Jin Kyu Robertson has come a long way since she immigrated to the United States as a housemaid when she was 22. Since then, she rose to the rank of major in the U.S. Army and completed a doctorate at Harvard University.
Jin Robertson says she had inauspicious beginnings, but her story shows the power of perseverance. She was the child of tavern owner, and neither of her parents ever attended school. By the time Jin was in sixth grade, she excelled at her studies, and her parents agreed to let her complete middle and high school.
There was no money for college, so she worked in a factory, as a waitress and housemaid. One day, she saw a newspaper ad for a housemaid in America. She applied for the job, over her family's objections.
"I was 22 years old, and I didn't speak much English at all," she said. "And I had only $100 to my name, so that was my beginning, and a one-way ticket. So it was quite a challenge, I suppose."
The job she came for had been filled by the time she reached New York, but she would find work as waitress, then as a hostess in a Jewish restaurant in New York's financial district.
"So what I did was, I practiced the words, like 'good morning,' 'good afternoon,' 'this way please,' and 'enjoy your meal,' and those were all the words you needed," she said. "And 'thank you.' I can say that. So I practiced that and I started working as a hostess down in Wall Street."
Little more than 10 years later, Jin was a U.S. army officer stationed in Germany, overseeing 50 soldiers, and marveling at how far she had come in her life.
She decided early that the key to her dreams was education. She started college while working in New York. She also met and married a man, but the marriage was difficult, and she found a way out by joining the Army.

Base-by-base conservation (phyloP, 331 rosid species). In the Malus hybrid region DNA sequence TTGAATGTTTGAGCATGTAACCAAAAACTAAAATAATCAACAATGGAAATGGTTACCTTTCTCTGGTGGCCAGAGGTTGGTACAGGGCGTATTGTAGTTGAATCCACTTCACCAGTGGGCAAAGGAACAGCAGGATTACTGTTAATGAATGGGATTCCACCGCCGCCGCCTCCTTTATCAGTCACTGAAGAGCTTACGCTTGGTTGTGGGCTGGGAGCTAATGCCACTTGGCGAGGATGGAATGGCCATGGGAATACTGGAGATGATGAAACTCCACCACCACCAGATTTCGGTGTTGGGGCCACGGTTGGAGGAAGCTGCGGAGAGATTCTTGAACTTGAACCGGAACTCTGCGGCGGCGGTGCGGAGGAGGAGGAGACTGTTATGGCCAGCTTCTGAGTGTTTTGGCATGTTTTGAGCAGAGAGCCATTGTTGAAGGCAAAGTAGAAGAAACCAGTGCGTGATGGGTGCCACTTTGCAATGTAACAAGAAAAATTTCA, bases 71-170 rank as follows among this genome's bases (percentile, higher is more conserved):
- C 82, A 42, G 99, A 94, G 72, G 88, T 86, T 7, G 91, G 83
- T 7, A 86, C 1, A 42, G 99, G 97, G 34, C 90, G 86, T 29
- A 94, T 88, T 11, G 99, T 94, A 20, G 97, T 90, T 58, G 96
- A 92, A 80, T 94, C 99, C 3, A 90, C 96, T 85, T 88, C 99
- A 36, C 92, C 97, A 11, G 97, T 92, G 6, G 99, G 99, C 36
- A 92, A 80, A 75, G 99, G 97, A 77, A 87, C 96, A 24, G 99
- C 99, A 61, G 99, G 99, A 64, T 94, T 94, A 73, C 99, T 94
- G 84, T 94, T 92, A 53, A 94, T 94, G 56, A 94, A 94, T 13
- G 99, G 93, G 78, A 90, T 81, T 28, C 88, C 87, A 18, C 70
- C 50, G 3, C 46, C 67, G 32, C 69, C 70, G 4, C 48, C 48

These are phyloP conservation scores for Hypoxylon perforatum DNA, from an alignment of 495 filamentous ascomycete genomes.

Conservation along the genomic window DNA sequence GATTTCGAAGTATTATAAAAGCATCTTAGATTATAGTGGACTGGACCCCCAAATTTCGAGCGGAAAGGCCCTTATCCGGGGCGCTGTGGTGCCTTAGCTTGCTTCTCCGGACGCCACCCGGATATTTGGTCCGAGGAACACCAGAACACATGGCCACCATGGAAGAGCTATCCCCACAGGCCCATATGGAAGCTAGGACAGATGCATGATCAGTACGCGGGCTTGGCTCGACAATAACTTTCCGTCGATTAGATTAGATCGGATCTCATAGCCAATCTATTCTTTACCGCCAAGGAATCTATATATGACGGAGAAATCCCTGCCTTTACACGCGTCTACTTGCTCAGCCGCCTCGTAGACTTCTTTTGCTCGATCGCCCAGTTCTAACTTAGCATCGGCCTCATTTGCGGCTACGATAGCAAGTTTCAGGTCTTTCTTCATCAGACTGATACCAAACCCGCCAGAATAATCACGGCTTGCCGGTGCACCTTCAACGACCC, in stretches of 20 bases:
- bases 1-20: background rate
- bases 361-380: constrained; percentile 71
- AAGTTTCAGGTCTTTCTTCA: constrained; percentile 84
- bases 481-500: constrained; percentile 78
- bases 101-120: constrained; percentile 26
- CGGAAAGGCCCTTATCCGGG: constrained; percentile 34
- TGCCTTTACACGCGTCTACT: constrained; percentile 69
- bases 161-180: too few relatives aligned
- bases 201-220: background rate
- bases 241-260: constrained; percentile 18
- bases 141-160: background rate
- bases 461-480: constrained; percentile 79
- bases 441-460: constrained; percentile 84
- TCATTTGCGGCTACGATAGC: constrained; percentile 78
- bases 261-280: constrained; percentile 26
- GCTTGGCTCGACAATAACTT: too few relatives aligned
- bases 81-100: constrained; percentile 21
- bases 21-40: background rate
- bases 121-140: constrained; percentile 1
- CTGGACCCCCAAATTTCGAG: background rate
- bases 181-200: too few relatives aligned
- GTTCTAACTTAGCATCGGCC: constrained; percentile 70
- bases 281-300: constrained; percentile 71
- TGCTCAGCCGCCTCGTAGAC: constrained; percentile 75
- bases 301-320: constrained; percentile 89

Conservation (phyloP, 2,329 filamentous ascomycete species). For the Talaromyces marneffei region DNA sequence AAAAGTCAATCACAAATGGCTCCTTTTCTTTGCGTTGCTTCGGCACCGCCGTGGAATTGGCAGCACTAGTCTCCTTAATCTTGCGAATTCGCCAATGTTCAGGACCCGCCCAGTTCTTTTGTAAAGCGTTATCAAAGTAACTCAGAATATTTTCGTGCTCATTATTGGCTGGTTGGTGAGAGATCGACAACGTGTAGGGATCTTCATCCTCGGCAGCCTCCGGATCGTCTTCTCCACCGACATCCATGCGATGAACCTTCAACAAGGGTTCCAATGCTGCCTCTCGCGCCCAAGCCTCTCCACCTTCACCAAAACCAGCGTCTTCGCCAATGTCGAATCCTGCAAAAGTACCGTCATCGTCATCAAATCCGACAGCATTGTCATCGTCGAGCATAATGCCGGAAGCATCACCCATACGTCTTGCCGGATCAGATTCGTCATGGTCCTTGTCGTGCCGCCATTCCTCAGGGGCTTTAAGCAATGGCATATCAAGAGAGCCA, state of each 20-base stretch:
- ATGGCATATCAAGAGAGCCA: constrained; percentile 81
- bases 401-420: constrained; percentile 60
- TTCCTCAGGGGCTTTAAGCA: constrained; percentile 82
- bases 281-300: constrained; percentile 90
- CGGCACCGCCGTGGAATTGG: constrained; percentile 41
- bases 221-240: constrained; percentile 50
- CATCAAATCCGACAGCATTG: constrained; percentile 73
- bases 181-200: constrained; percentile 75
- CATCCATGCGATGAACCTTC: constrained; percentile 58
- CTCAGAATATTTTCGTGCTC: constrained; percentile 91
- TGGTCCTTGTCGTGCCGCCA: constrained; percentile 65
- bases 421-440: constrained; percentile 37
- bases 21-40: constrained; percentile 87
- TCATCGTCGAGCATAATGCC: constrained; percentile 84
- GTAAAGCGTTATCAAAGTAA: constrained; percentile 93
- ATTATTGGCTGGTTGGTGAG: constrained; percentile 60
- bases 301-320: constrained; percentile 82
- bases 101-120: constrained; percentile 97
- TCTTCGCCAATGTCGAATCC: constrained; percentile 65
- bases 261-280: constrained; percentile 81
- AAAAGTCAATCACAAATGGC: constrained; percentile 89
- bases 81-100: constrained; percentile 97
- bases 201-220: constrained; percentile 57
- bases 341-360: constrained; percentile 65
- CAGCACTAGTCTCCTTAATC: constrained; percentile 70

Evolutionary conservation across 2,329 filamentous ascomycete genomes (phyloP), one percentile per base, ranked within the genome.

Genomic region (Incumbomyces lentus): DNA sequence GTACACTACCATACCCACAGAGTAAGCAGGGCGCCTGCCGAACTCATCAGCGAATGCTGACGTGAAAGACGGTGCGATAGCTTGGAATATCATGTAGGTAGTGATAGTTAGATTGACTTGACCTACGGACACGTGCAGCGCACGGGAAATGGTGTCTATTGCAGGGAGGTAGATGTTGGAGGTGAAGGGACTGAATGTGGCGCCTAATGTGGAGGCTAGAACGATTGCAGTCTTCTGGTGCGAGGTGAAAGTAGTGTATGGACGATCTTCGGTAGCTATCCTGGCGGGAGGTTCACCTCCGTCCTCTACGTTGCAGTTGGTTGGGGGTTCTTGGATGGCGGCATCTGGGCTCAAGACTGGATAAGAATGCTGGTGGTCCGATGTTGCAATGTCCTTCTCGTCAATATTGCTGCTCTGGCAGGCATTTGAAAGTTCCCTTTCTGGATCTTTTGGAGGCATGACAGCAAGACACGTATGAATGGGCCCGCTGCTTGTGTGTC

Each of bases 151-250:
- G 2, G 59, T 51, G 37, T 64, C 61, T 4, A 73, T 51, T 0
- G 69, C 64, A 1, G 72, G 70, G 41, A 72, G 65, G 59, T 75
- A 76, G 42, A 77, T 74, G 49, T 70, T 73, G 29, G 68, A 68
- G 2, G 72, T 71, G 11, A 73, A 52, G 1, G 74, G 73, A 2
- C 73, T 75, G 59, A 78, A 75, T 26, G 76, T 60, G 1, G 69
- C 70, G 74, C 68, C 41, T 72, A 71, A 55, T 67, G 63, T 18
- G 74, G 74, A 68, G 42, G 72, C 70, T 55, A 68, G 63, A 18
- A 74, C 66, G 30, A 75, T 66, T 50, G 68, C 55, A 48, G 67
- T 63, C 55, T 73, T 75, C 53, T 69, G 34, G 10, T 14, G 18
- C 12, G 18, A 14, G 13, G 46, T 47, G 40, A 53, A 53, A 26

Her English was poor and she was 10 years older than most of the other recruits. Basic training was grueling, but she persevered, and finished first in her class. The Army allowed her to continue her college studies and she would eventually become an officer.
She found other opportunities in the military, and she pursued one she thought was tailor-made for an immigrant from Asia. The Army employs regional specialists known as foreign area officers, and needed one in Japan. She applied, but was rejected. She says that did not stop her.
"Many cases, when someone turns you down, they just accept it, grumble and angry and accept it, and then go for some other route," she said. "But I liked the program. I wanted the program so bad, so I went to Washington D.C., the decision makers, and I asked them, why was I turned down?"
She says Army officials worried a woman officer would face problems in a male-oriented country like Japan. She disputed the idea, and asked if Japanese officials looked down on Margaret Thatcher, former prime minister of Britain. Of course not, was the reply.
"So it took me one day, and they reversed the decision," she said.
Robertson represented the U.S. Army as liaison to the Japanese Self Defense Forces, the first woman to hold that position.
She also kept her focus on education. She completed a master's degree at Harvard University in East Asian studies, and enrolled in a doctoral program, focusing on relations among the United States, Korea and Japan. After retiring from the Army with the rank of Major, she returned to Harvard to finish her Ph.D.
Robertson says she has always confronted her weaknesses head-on. She was afraid of heights, so enrolled in an Army Airborne program that forced her to parachute from a helicopter.
After she finished her doctorate, she started getting requests to give motivational speeches.
"I didn't know I was able to speak in public, really," she said. "Always, whenever I thought about speaking, even giving briefings in the military, my heart was pounding so bad and I was so nervous, I couldn't even drink water."
She says again she persevered, and found her confidence growing as the audiences responded.
"I found this amazing great exhilarating feeling, and I said, wow, I love this public speaking," she admitted.
Jin Robertson says one of her proudest accomplishments was raising her daughter, Jasmin. Also a Harvard graduate, Jasmin has followed in her mother's footsteps and serves as a captain in the U.S. Army.